History of the Arne G. Brekke Bygdebok Collection
The Department of Special Collections in the Chester Fritz Library began a project in 1980 to solicit bygdebøker (local history books) from the country of Norway. Dr. Arne Brekke, then professor in the Languages Department, worked closely with Colleen (Oihus) Warner, Genealogical Bibliographer and descendant of Norwegian immigrants, to contact 450 local government entities in Norway. The rationale behind this venture was that a significant percentage of North Dakotans have Norwegian ancestry and interest in family history research in general had grown immensely, in large part due to the popularity of Alex Haley’s book Roots and accompanying television miniseries. Furthermore, the new addition to the Chester Fritz Library, under construction at that time, incorporated a large family history room, and it was anticipated that a collection of bygdebøker would be a fitting component among the resources located there.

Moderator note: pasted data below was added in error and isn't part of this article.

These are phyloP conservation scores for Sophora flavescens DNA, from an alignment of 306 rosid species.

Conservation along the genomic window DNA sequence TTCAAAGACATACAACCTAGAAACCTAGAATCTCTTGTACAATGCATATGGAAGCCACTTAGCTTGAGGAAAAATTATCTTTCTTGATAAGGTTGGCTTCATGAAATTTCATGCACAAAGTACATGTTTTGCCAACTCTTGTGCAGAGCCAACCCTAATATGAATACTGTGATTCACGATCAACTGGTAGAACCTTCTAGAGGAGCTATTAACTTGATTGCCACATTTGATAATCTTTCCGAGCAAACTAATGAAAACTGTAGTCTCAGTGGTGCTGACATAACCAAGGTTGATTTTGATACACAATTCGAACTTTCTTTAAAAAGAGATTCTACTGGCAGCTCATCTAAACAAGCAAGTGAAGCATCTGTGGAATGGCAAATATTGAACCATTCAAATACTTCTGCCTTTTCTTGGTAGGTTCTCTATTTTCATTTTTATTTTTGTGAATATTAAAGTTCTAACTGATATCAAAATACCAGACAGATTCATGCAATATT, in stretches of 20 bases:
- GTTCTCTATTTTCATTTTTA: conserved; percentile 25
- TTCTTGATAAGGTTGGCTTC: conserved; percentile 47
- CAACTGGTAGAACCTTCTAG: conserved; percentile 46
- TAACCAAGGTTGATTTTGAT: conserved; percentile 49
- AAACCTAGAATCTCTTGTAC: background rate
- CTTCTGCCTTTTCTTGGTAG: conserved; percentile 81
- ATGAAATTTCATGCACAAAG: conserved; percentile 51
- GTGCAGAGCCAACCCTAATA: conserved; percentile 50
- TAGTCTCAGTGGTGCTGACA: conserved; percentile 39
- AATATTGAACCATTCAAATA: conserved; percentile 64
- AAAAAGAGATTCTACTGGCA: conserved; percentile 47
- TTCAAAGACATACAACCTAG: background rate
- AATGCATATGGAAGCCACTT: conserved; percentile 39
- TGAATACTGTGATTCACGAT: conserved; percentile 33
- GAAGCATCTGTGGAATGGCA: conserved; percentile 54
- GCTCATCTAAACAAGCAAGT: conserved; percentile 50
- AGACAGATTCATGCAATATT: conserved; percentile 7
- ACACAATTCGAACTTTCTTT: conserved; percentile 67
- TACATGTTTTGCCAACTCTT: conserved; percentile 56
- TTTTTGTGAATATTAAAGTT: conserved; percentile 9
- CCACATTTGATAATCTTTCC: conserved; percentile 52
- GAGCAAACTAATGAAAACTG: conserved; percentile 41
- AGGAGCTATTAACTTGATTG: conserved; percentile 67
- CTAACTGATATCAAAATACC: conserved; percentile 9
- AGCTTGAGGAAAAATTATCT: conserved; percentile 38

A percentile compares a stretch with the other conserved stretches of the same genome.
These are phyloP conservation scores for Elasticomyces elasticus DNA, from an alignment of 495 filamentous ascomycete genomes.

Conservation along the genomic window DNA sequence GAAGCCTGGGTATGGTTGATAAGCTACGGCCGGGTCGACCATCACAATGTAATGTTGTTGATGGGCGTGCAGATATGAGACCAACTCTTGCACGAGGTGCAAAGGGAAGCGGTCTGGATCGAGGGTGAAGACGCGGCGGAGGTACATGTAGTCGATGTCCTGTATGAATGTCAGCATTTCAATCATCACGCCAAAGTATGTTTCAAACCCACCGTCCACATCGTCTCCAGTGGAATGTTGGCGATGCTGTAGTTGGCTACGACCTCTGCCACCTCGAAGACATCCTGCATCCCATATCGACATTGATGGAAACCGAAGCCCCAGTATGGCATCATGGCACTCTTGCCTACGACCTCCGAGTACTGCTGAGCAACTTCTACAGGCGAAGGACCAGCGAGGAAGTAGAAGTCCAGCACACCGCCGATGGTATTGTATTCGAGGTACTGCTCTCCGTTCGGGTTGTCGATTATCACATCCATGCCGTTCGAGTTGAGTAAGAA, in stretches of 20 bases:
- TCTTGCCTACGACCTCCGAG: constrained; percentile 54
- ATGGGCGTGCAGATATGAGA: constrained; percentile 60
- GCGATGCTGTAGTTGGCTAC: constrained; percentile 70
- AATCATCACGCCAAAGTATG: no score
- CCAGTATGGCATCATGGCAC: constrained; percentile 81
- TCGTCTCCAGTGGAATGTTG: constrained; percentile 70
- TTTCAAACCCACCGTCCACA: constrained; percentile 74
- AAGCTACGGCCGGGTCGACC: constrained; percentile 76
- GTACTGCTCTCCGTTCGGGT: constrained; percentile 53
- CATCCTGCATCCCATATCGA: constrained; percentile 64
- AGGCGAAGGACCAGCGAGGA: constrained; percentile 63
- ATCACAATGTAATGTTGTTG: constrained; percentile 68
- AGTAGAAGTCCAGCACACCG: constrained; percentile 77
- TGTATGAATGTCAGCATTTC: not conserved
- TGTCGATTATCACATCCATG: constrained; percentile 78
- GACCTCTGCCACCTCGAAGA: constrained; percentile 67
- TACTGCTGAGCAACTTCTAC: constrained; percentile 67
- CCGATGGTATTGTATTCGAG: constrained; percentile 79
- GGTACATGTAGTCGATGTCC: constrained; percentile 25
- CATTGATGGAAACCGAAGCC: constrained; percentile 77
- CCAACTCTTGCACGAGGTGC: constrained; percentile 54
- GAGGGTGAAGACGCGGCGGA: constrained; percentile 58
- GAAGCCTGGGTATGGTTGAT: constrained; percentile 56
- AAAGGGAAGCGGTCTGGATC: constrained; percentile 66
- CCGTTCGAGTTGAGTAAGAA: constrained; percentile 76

The bygdebok project garnered its fair share of attention, including articles in various Norwegian newspapers. As a result of the contacts, about 160 individual volumes arrived from Norway before the close of 1980. By the end of 1981 about 400 books had been donated. A second solicitation led by Brekke took place in 1988, again resulting in a very favorable response. Since then, the collection has continued to grow under the direction of the heads of Special Collections: Dan Rylance, Sandy Slater, and Curt Hanson.
As of 2010, the collection consists of approximately 1220 individual volumes. Another solicitation is planned for the year as well, again with the assistance of Dr. Brekke. New bygdebøker continue to be published across Norway. Some of these are completely new books, while others update and correct information provided in previous editions. Digital publishing has had some impact on the printing of bygdebøker, whereas websites such as the Digital Archives of Norway, providing free access to searchable databases and images of primary records, make it easier for family historians to research their Norwegian roots. Despite these advancements, printed bygdebøker remain valuable to researchers, and the Department of Special Collections at the University of North Dakota’s Chester Fritz Library is proud to have one of the most comprehensive collections of bygdebøker to be found anywhere.